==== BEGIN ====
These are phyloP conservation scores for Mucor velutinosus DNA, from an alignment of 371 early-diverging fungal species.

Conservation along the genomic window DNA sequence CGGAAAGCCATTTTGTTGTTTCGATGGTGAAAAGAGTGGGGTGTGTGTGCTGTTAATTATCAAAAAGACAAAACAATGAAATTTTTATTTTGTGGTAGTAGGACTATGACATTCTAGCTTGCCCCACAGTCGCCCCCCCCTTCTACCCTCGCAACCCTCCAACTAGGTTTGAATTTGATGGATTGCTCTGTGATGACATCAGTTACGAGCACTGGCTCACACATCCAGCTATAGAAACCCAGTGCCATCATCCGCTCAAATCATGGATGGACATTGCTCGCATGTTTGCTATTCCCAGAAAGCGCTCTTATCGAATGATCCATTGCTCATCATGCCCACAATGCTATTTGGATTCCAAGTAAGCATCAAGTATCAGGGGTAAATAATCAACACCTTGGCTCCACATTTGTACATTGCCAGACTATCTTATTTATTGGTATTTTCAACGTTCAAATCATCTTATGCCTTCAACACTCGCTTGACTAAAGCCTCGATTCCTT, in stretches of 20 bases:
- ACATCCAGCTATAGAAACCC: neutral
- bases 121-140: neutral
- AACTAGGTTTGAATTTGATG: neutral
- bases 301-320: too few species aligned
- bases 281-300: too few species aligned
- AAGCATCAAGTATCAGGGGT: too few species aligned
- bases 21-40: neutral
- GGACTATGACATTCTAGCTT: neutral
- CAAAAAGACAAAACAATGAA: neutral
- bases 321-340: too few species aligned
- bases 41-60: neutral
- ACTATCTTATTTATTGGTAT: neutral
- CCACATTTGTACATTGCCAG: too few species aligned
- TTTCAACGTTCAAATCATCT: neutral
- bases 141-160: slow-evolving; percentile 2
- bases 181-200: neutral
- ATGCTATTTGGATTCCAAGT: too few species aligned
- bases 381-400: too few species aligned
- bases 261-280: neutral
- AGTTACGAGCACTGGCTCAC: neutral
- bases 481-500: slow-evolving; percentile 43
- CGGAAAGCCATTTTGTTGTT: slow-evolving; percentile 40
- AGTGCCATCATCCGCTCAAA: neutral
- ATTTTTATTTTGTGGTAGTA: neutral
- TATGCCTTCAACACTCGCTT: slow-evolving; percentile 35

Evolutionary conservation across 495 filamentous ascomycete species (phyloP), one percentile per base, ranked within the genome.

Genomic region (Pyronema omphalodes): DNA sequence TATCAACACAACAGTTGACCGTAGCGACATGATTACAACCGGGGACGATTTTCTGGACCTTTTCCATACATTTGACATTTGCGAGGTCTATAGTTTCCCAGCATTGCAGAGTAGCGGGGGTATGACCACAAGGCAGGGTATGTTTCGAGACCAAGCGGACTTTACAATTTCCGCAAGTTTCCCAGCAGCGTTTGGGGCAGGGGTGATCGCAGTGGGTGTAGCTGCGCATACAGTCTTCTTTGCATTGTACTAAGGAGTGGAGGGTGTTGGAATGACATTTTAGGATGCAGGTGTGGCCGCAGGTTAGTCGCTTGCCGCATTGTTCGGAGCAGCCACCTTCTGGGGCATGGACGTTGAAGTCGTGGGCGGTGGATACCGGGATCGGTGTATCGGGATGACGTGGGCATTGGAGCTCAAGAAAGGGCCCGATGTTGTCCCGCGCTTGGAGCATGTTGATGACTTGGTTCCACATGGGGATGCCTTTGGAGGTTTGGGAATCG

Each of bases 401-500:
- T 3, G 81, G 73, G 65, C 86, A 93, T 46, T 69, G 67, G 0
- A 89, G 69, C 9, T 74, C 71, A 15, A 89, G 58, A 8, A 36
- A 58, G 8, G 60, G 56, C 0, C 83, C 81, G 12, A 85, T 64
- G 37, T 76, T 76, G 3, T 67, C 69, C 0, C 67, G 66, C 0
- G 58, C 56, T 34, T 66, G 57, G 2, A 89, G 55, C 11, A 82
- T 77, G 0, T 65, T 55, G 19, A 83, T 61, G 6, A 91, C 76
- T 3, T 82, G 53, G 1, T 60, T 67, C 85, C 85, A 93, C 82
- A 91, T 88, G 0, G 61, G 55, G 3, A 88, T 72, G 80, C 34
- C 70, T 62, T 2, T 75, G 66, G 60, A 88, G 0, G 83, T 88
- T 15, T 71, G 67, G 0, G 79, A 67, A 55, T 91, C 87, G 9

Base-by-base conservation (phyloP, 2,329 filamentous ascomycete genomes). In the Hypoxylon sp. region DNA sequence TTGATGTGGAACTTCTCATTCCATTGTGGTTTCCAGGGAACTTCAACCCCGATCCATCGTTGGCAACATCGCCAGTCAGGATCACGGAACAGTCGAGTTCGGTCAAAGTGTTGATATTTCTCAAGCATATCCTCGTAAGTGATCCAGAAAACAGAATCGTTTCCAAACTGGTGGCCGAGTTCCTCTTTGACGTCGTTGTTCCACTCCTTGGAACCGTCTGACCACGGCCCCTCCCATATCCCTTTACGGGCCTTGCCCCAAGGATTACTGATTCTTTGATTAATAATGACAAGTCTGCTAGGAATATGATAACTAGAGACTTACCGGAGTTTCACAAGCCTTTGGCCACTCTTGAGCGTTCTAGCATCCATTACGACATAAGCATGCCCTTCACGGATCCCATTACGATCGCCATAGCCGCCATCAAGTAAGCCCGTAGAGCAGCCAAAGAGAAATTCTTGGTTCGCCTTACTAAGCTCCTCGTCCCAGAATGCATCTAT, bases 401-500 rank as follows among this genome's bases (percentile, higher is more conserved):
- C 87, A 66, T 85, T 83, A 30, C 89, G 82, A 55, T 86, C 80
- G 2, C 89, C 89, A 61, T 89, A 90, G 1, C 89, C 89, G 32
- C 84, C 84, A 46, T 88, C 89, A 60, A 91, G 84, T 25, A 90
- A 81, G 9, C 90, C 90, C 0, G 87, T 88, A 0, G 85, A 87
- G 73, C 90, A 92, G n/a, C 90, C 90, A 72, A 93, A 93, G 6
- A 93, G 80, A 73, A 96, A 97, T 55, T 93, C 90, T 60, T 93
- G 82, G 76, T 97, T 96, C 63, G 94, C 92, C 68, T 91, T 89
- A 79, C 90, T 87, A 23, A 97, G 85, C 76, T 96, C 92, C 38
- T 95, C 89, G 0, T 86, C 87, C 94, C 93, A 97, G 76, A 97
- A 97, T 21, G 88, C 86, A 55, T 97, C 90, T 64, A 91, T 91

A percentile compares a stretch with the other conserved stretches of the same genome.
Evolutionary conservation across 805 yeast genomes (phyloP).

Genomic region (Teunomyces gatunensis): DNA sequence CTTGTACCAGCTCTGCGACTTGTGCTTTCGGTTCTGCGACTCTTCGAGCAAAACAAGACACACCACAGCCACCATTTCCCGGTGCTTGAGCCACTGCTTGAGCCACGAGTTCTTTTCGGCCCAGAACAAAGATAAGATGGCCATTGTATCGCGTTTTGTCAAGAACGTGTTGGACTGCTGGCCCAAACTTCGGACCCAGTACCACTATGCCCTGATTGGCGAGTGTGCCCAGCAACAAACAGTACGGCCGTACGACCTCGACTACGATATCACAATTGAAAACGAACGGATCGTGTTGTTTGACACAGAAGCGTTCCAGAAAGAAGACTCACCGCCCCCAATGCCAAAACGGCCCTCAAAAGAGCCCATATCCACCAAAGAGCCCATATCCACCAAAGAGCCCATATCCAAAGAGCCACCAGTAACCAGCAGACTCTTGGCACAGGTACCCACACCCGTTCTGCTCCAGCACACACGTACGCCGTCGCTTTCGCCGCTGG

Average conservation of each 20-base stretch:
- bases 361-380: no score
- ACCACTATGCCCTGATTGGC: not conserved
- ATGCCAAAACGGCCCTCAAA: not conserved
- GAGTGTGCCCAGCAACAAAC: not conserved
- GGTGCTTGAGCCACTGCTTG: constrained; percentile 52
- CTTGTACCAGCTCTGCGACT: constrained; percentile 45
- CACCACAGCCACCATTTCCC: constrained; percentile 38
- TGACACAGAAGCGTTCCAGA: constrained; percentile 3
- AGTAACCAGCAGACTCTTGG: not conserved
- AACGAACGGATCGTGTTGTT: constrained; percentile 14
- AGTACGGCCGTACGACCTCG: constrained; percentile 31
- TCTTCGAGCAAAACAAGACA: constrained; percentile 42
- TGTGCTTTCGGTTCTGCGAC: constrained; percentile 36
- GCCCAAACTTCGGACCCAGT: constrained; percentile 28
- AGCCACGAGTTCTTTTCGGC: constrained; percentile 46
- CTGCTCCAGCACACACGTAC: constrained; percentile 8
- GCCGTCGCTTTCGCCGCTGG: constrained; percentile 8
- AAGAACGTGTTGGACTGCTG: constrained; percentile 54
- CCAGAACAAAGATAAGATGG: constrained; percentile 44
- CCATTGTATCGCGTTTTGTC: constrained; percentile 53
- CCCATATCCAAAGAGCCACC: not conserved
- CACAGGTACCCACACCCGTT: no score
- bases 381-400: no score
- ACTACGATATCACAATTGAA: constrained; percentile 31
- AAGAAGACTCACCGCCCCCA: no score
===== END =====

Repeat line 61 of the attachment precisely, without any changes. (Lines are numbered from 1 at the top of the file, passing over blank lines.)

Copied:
- CTTGTACCAGCTCTGCGACT: constrained; percentile 45